There are two business columnists in the Sunday Telegraph who I always read – and who seem often to be describing a different world. Such is, I know, the stuff of economics and finance. For every economist saying one thing we can find you one – or even 364 – who disagrees. Such is the case with Liam Halligan, Chief Economist at Prosperity Capital Management and Tom Stevenson, Investment Director at Fidelity Investment Managers (the two columnists).
So when they say the same thing we should take notice. Here’s Liam:
“That’s why QE (quantitative easing) will be blamed for so much more than “unfair” currency devaluations and for imposing a “soft default” on America’s creditors. This crazy money-printing is going to be seen as the primary cause of western inflation, food riots and a commodity price spike.”
All pretty polemical and typical of the Halligan style. Instead we can have Tom’s more measured, investment-advice:
“This is the so-called “Bernanke put”, whereby investors believe that if the worst comes to the worst the Fed’s helicopter will simply drop a load more newly printed dollar bills to bail them out.”
All told pretty high falutin’ stuff – not for the likes of us peasants toiling at the computer face. And, like the proverbial boiling frog (which on this occasion has nothing to do with Denholme), we’re not going to notice until it’s too late. We’re not going to see how our Governments – in a deliberate act – have set on a course of creating inflation so as to reduce the real deficit. It won’t hurt.
Or as our friend Liam puts it:
“So, in other words, QE has benefitted some pretty formidable interest groups – insolvent banks, public sector unions and cowardly politicians.”
The one group who emphatically do not benefit from QE is that group containing people without large debts, people living on fixed incomes, those reliant on savings, pensioners…in fact most of the population.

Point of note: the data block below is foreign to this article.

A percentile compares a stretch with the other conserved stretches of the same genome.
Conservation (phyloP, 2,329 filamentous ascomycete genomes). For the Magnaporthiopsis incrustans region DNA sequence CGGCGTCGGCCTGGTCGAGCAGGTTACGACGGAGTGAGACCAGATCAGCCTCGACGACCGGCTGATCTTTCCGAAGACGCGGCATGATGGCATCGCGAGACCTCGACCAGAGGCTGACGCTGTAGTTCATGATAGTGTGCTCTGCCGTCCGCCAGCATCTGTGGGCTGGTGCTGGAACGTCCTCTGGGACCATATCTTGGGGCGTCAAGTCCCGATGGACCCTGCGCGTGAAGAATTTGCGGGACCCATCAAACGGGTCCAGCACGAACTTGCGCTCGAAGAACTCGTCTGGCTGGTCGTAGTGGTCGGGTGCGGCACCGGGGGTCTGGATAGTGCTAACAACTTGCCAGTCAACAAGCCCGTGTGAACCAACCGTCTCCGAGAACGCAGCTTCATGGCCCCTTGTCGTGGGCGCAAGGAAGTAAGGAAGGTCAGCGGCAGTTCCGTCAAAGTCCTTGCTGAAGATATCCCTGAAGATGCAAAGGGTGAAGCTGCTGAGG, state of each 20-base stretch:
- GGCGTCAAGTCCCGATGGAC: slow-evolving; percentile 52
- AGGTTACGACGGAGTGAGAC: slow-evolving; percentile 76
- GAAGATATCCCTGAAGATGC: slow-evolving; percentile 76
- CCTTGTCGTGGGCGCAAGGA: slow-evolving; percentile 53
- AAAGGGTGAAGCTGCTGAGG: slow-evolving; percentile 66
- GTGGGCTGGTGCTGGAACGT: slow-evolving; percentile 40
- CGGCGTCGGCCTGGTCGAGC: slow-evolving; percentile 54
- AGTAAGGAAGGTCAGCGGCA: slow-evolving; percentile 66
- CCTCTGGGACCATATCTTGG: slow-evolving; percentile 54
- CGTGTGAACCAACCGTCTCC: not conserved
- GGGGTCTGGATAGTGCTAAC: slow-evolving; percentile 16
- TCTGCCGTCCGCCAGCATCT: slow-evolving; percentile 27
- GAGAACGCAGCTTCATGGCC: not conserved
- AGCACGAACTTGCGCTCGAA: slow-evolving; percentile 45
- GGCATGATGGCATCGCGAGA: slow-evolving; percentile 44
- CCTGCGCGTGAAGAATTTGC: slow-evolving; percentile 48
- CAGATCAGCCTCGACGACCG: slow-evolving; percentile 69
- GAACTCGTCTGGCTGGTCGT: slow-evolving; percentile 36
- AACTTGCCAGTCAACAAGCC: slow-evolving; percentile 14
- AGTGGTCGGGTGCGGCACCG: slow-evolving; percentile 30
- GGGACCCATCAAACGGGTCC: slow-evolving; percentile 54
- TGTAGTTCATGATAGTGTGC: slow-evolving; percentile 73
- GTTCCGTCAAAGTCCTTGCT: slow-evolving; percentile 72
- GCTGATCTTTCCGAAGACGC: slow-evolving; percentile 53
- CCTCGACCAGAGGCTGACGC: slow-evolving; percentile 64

And what is worse is that QE isn’t working.
Far worse than that, the short-term, selfish decision to protect banks and the public sector now threatens to see a return to managed trade, to protectionism and to the misery of international stagnation – even depression.
“The US last week stoked the simmering tensions by unveiling plans for another $600bn (£370bn) of quantitative easing (QE) on top of the $1.7 trillion already in place. The dollar crashed in what is being seen as the latest round of competitive devaluations, as nations seek to debase their currencies to help domestic industry.”
With this comes calls for limits on current account surplus (oh, to have one of those!) – limiting it by agreement – to 4% of GDP. Or at least calls from the US:
“Geithner last week sought to "reach a common understanding" with proposals that are likely be at the centre of discussions in Seoul. He raised the prospect of using current account targets as a way of reducing the imbalances, suggesting a 4pc of gross domestic product (GDP) benchmark. Under his plan, countries with persistent deficits would have to boost savings and those with lasting surpluses would have to cut export reliance.
Unsurprisingly, both China, with a 4.5pc surplus, and Germany, with a 5.1pc surplus, would have to take immediate action. In a damning riposte, Cui Tiankai, a Chinese deputy foreign minister, said the US plan harked back "to the days of planned economies".
It has become a strange world when the Chinese Deputy Foreign Minister is lecturing the US about the dangers of planned economies and managed trade.
At some point we have got to make the banks fess up – get them to lay out the extent of their liabilities on the table and let a few things die. So long as US and UK central banks protect their financial industry through QE – and it’s for the banks interests not ours, dear reader – we face the prospect of a new inflationary bubble in stocks, property, commodities or even tulips that will drive another economic crash.
An economic crash that will be accompanied by managed trade, protectionism, destabilising tax increases and untold suffering for poor people everywhere.
It may not be a good investment strategy not to fight the Fed. But it’s good politics – we should fight the Fed all the way to a world economy based on making, doing and trading things rather than on the fiction of central banker control. Those central bankers – urged on by the panjandrums of the public sector (who wish to protect their sinecures) – are favouring their friends at the expense of those who do that making, doing and trading. And this isn’t just bad economic policy, it’s just plain wrong.